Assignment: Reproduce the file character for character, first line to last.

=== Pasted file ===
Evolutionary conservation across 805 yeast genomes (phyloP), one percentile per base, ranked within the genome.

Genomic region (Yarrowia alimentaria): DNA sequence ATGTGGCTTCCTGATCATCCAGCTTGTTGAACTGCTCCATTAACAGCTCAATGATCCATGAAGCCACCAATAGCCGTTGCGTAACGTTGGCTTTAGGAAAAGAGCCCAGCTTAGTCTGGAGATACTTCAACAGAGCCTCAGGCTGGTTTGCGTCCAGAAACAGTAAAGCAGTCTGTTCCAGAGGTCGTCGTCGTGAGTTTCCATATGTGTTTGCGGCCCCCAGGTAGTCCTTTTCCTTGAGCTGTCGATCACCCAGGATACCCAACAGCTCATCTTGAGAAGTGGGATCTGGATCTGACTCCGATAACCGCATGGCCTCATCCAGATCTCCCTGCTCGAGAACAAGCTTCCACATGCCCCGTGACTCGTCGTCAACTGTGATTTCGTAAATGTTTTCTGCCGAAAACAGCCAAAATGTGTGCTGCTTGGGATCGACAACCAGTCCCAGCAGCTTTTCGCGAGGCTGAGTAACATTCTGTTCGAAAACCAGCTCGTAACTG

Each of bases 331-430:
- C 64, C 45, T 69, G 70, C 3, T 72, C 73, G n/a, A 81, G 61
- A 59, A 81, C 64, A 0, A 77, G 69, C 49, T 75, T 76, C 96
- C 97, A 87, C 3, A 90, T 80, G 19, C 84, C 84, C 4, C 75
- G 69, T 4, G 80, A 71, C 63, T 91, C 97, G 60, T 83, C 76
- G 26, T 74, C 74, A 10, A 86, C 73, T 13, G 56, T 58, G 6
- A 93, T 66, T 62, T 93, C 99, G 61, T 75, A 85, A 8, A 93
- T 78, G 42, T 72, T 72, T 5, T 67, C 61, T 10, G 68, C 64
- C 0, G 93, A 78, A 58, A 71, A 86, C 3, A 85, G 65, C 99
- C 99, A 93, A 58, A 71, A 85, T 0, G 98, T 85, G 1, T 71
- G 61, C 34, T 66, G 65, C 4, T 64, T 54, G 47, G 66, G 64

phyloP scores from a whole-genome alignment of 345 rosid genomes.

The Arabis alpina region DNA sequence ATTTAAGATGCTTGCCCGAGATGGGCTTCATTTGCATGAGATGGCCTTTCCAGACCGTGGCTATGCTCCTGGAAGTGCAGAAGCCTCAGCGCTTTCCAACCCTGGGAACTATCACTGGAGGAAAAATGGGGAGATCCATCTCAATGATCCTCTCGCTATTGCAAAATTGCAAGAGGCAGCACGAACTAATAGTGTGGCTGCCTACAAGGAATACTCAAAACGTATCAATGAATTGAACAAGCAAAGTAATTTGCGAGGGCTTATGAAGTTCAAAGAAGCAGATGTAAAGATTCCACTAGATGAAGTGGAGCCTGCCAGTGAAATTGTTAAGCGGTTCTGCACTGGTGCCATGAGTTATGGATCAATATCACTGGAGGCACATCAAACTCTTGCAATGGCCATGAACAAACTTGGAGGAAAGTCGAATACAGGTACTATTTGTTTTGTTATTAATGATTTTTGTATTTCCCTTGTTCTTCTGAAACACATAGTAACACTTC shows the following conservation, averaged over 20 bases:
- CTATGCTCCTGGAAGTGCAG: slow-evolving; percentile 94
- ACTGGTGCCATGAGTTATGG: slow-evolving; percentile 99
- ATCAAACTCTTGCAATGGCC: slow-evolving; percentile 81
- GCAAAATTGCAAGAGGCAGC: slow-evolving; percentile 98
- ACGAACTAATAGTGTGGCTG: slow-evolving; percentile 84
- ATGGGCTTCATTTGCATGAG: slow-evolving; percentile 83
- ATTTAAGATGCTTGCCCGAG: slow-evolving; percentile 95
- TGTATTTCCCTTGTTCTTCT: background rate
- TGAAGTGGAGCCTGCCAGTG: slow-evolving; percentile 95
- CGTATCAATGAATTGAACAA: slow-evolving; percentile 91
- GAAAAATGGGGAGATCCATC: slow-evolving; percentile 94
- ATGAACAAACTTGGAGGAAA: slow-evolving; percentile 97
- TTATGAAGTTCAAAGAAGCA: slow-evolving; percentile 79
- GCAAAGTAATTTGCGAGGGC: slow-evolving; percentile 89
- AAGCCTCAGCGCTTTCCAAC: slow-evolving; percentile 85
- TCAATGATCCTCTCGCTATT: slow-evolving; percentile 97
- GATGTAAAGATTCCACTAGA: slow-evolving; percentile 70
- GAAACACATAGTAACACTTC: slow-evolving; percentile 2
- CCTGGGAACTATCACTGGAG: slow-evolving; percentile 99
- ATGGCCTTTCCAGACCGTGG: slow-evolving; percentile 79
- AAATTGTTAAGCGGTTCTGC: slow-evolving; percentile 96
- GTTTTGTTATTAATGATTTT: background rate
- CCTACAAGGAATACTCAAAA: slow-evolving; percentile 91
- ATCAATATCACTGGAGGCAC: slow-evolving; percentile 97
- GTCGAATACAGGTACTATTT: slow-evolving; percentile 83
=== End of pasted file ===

Evolutionary conservation across 805 yeast genomes (phyloP), one percentile per base, ranked within the genome.

Genomic region (Yarrowia alimentaria): DNA sequence ATGTGGCTTCCTGATCATCCAGCTTGTTGAACTGCTCCATTAACAGCTCAATGATCCATGAAGCCACCAATAGCCGTTGCGTAACGTTGGCTTTAGGAAAAGAGCCCAGCTTAGTCTGGAGATACTTCAACAGAGCCTCAGGCTGGTTTGCGTCCAGAAACAGTAAAGCAGTCTGTTCCAGAGGTCGTCGTCGTGAGTTTCCATATGTGTTTGCGGCCCCCAGGTAGTCCTTTTCCTTGAGCTGTCGATCACCCAGGATACCCAACAGCTCATCTTGAGAAGTGGGATCTGGATCTGACTCCGATAACCGCATGGCCTCATCCAGATCTCCCTGCTCGAGAACAAGCTTCCACATGCCCCGTGACTCGTCGTCAACTGTGATTTCGTAAATGTTTTCTGCCGAAAACAGCCAAAATGTGTGCTGCTTGGGATCGACAACCAGTCCCAGCAGCTTTTCGCGAGGCTGAGTAACATTCTGTTCGAAAACCAGCTCGTAACTG

Each of bases 331-430:
- C 64, C 45, T 69, G 70, C 3, T 72, C 73, G n/a, A 81, G 61
- A 59, A 81, C 64, A 0, A 77, G 69, C 49, T 75, T 76, C 96
- C 97, A 87, C 3, A 90, T 80, G 19, C 84, C 84, C 4, C 75
- G 69, T 4, G 80, A 71, C 63, T 91, C 97, G 60, T 83, C 76
- G 26, T 74, C 74, A 10, A 86, C 73, T 13, G 56, T 58, G 6
- A 93, T 66, T 62, T 93, C 99, G 61, T 75, A 85, A 8, A 93
- T 78, G 42, T 72, T 72, T 5, T 67, C 61, T 10, G 68, C 64
- C 0, G 93, A 78, A 58, A 71, A 86, C 3, A 85, G 65, C 99
- C 99, A 93, A 58, A 71, A 85, T 0, G 98, T 85, G 1, T 71
- G 61, C 34, T 66, G 65, C 4, T 64, T 54, G 47, G 66, G 64

phyloP scores from a whole-genome alignment of 345 rosid genomes.

The Arabis alpina region DNA sequence ATTTAAGATGCTTGCCCGAGATGGGCTTCATTTGCATGAGATGGCCTTTCCAGACCGTGGCTATGCTCCTGGAAGTGCAGAAGCCTCAGCGCTTTCCAACCCTGGGAACTATCACTGGAGGAAAAATGGGGAGATCCATCTCAATGATCCTCTCGCTATTGCAAAATTGCAAGAGGCAGCACGAACTAATAGTGTGGCTGCCTACAAGGAATACTCAAAACGTATCAATGAATTGAACAAGCAAAGTAATTTGCGAGGGCTTATGAAGTTCAAAGAAGCAGATGTAAAGATTCCACTAGATGAAGTGGAGCCTGCCAGTGAAATTGTTAAGCGGTTCTGCACTGGTGCCATGAGTTATGGATCAATATCACTGGAGGCACATCAAACTCTTGCAATGGCCATGAACAAACTTGGAGGAAAGTCGAATACAGGTACTATTTGTTTTGTTATTAATGATTTTTGTATTTCCCTTGTTCTTCTGAAACACATAGTAACACTTC shows the following conservation, averaged over 20 bases:
- CTATGCTCCTGGAAGTGCAG: slow-evolving; percentile 94
- ACTGGTGCCATGAGTTATGG: slow-evolving; percentile 99
- ATCAAACTCTTGCAATGGCC: slow-evolving; percentile 81
- GCAAAATTGCAAGAGGCAGC: slow-evolving; percentile 98
- ACGAACTAATAGTGTGGCTG: slow-evolving; percentile 84
- ATGGGCTTCATTTGCATGAG: slow-evolving; percentile 83
- ATTTAAGATGCTTGCCCGAG: slow-evolving; percentile 95
- TGTATTTCCCTTGTTCTTCT: background rate
- TGAAGTGGAGCCTGCCAGTG: slow-evolving; percentile 95
- CGTATCAATGAATTGAACAA: slow-evolving; percentile 91
- GAAAAATGGGGAGATCCATC: slow-evolving; percentile 94
- ATGAACAAACTTGGAGGAAA: slow-evolving; percentile 97
- TTATGAAGTTCAAAGAAGCA: slow-evolving; percentile 79
- GCAAAGTAATTTGCGAGGGC: slow-evolving; percentile 89
- AAGCCTCAGCGCTTTCCAAC: slow-evolving; percentile 85
- TCAATGATCCTCTCGCTATT: slow-evolving; percentile 97
- GATGTAAAGATTCCACTAGA: slow-evolving; percentile 70
- GAAACACATAGTAACACTTC: slow-evolving; percentile 2
- CCTGGGAACTATCACTGGAG: slow-evolving; percentile 99
- ATGGCCTTTCCAGACCGTGG: slow-evolving; percentile 79
- AAATTGTTAAGCGGTTCTGC: slow-evolving; percentile 96
- GTTTTGTTATTAATGATTTT: background rate
- CCTACAAGGAATACTCAAAA: slow-evolving; percentile 91
- ATCAATATCACTGGAGGCAC: slow-evolving; percentile 97
- GTCGAATACAGGTACTATTT: slow-evolving; percentile 83